In response to news of her passing, I wrote:
As someone who leans conservative, nonetheless, I must say that one of the biggest mistakes the Utah Goofy Old Party made is kicking her to the curb in favor of the next pretty-boy heir apparent and not allowing her on the ballot to run for her own term(s) as governor. Even though, for a person whose day-to-day involvement in politics is limited, I’m something of a political junkie, that’s one of the things I don’t particularly like about politics. Too often, it’s less about what’s best for the jurisdiction (city, county, state, etc.) and more about what’s best for the particular person or party under discussion.
In more than a few ways, she was probably the best governor Utah’s ever had, so her [all-too-]short term in office doesn’t speak well of the state or of her party.
Thank you for your service, Ma’am. RIP [rest in peace]. Condolences to family and friends.
In response to someone who wrote that Utah will never have another governor of her calibre, I responded, “Maybe, but one thing’s for sure: No one will ever be the worse for trying [to emulate her]!”
Salt Lake Tribune political reporter Dan Harrie asked Governor Walker what she would like people to say about her when she’s gone, and she responded thus: “That I was kind and caring and somewhat intelligent. That I was willing to listen. And that I was not only willing to talk, but I was willing to do. That I worked my best to improve conditions for everyone in the state.” See Harrie’s full story here, accessed December 5, 2015: Dan Harrie (November 28, 2015) “’Sweet,’ ‘tough’ Olene Walker was a pioneer and an advocate for bettering lives in Utah,” The Salt Lake Tribune, http://www.sltrib.com/home/2992498-155/olene-walker-a-utah-original-and. My take? Mission accomplished, Your Honor! (In response to that deferential form of address, even though I would argue that it is well deserved, she might demur: “I’m just Olene.”)
I commented further:
No matter how much respect I might have for any politician or pundit (including Governor Walker, whom I esteem as highly as any public official I’ve ever known), I doubt there’s a politician or a pundit who’s ever lived with whom I agree about absolutely everything. Once someone assumes office, I expect her to demonstrate backbone and brains, even if it means coming to conclusions with which I disagree. That’s why, generally, I don’t think its useful to have litmus tests for candidates, a situation I think is illustrated perfectly by Utah’s Goofy Old Party’s kicking Governor Walker to the curb. (And I apply that appellation to the party as someone who leans conservative.) She was, and would have continued to be, one of the most outstanding chief executives the state of Utah has ever had.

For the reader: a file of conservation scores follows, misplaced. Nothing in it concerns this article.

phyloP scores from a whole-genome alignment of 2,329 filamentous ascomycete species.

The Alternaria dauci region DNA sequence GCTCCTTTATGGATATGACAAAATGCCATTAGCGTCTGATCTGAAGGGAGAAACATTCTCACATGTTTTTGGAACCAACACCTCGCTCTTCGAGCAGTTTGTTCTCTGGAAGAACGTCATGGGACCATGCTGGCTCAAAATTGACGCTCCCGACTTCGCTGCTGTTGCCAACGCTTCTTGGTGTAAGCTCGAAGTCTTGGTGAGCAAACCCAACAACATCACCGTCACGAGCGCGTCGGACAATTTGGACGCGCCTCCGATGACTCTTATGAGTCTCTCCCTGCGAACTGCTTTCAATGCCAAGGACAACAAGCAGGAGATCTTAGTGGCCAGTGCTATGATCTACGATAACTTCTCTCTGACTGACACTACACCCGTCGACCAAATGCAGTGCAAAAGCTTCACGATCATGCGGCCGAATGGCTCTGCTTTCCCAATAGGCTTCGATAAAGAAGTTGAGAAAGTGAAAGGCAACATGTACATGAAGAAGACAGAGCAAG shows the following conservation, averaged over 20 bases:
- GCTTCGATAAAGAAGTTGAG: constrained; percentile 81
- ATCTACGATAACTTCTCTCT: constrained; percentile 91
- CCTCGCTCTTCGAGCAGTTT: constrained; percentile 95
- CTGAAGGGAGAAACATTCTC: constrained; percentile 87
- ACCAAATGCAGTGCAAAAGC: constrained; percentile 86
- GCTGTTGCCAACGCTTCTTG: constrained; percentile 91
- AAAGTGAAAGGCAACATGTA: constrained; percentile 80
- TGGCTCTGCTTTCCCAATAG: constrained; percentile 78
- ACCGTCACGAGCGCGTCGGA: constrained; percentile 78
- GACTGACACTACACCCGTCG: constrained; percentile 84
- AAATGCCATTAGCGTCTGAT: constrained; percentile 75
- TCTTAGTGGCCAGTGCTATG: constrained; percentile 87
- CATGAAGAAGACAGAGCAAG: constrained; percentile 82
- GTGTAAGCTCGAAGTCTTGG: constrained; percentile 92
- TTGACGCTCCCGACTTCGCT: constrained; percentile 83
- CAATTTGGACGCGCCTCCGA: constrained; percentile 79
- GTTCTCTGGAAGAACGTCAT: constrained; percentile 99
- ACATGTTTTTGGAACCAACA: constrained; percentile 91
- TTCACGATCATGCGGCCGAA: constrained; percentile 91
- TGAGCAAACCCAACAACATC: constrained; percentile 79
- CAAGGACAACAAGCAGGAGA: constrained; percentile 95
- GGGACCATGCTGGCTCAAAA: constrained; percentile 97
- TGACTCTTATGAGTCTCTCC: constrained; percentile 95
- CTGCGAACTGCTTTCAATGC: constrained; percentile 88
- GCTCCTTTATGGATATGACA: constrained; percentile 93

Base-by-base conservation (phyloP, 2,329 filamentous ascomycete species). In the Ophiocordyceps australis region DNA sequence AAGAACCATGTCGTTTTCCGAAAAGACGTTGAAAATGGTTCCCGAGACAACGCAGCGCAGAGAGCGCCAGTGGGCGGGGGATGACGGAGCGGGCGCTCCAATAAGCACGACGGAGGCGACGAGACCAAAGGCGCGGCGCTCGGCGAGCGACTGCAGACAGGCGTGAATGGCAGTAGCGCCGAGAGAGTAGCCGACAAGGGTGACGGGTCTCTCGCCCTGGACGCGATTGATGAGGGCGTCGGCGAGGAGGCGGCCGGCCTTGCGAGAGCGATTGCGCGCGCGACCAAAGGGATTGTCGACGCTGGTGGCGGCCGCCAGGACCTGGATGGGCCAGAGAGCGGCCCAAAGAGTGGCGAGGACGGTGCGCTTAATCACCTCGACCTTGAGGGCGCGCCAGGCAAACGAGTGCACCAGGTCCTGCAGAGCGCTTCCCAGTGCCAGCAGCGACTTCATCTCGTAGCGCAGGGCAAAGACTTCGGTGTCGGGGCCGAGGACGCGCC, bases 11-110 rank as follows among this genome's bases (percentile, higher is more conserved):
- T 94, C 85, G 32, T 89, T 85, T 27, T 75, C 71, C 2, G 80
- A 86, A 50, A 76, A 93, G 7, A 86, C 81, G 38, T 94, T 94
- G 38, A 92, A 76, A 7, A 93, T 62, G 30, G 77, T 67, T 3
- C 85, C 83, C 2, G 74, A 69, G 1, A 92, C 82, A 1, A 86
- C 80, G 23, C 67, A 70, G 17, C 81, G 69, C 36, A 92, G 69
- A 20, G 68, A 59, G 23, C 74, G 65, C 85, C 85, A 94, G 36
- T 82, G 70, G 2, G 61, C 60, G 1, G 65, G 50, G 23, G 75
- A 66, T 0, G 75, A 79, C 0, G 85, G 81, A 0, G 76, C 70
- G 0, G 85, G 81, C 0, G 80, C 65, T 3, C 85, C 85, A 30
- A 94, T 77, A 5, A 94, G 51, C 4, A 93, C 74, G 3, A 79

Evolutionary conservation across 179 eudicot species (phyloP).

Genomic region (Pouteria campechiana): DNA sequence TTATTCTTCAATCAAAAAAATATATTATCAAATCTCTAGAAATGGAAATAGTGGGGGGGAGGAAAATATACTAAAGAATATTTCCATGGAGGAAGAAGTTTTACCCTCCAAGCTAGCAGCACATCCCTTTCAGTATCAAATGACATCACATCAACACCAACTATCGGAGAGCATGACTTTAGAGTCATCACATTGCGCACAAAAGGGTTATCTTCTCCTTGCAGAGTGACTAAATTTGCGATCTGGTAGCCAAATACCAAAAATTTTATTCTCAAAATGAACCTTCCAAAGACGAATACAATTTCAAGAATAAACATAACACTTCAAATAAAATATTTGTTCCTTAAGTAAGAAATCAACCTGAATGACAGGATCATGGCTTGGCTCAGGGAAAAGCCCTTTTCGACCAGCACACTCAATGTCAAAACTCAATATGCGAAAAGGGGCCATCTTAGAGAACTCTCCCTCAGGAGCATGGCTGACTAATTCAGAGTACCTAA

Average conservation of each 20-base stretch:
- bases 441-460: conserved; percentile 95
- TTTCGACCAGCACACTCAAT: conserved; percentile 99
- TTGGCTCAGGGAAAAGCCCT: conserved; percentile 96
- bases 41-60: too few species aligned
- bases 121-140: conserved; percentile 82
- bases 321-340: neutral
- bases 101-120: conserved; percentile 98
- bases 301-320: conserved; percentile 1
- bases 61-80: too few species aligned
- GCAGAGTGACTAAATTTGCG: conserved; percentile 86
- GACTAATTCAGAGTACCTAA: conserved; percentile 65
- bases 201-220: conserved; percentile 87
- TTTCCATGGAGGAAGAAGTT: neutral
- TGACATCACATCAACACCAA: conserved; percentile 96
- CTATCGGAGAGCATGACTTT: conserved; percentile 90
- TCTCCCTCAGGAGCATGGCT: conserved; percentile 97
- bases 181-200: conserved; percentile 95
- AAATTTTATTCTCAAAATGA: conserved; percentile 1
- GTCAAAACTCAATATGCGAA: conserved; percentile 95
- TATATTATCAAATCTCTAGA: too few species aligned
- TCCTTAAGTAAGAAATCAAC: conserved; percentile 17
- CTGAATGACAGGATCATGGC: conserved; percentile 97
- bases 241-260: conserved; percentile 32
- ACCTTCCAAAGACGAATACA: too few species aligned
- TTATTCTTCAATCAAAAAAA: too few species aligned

According to the (faulty) memory of at least one commenter, it wasn’t Governor Walker’s opposition to school vouchers that caused the Utah Republican Party to withhold its support from Walker and to support her successor, Governor Huntsman, in the next gubernatorial race, instead. No, no. Since everyone knows what misogynistic neanderthals Utahns are, it was the fact that she was a woman that drew their ire and petulance. This commenter opined that “Utah conservatives” were so upset by Governor Walker’s gender when she took office that they threatened a lawsuit. I responded:
In comments on news of her passing, I, too, have decried the way Governor Walker was treated by Utah’s Goofy Old Party. However, as someone who does lean conservative, I can tell you that I was far from upset when Governor Walker took office, as were many conservatives outside the Goofy Old Party’s “mover-and-shaker” set. While, again, I believe Governor Walker was treated deplorably, and while I could be mistaken and am open to correction, I believe the Utah Constitution provides for the Lieutenant Governor to assume the office of Governor if the latter vacates that office. It wouldn’t make sense (even for the Goofy Old Party) to threaten a lawsuit when succession to the governorship functions in exactly the manner the Utah Constitution prescribes. I would be keenly interested if you have a reference for your allegation that it prompted threats of a lawsuit.
At a campaign rally, presumptive 2016 Democrat presidential nominee, former Secretary of State, and former Senator from New York Hillary Clinton asked her supporters, “Don’t you someday want to see a woman president?” Yes, I do: I think Olene Walker would have fit that bill nicely. Would that there were more just like her.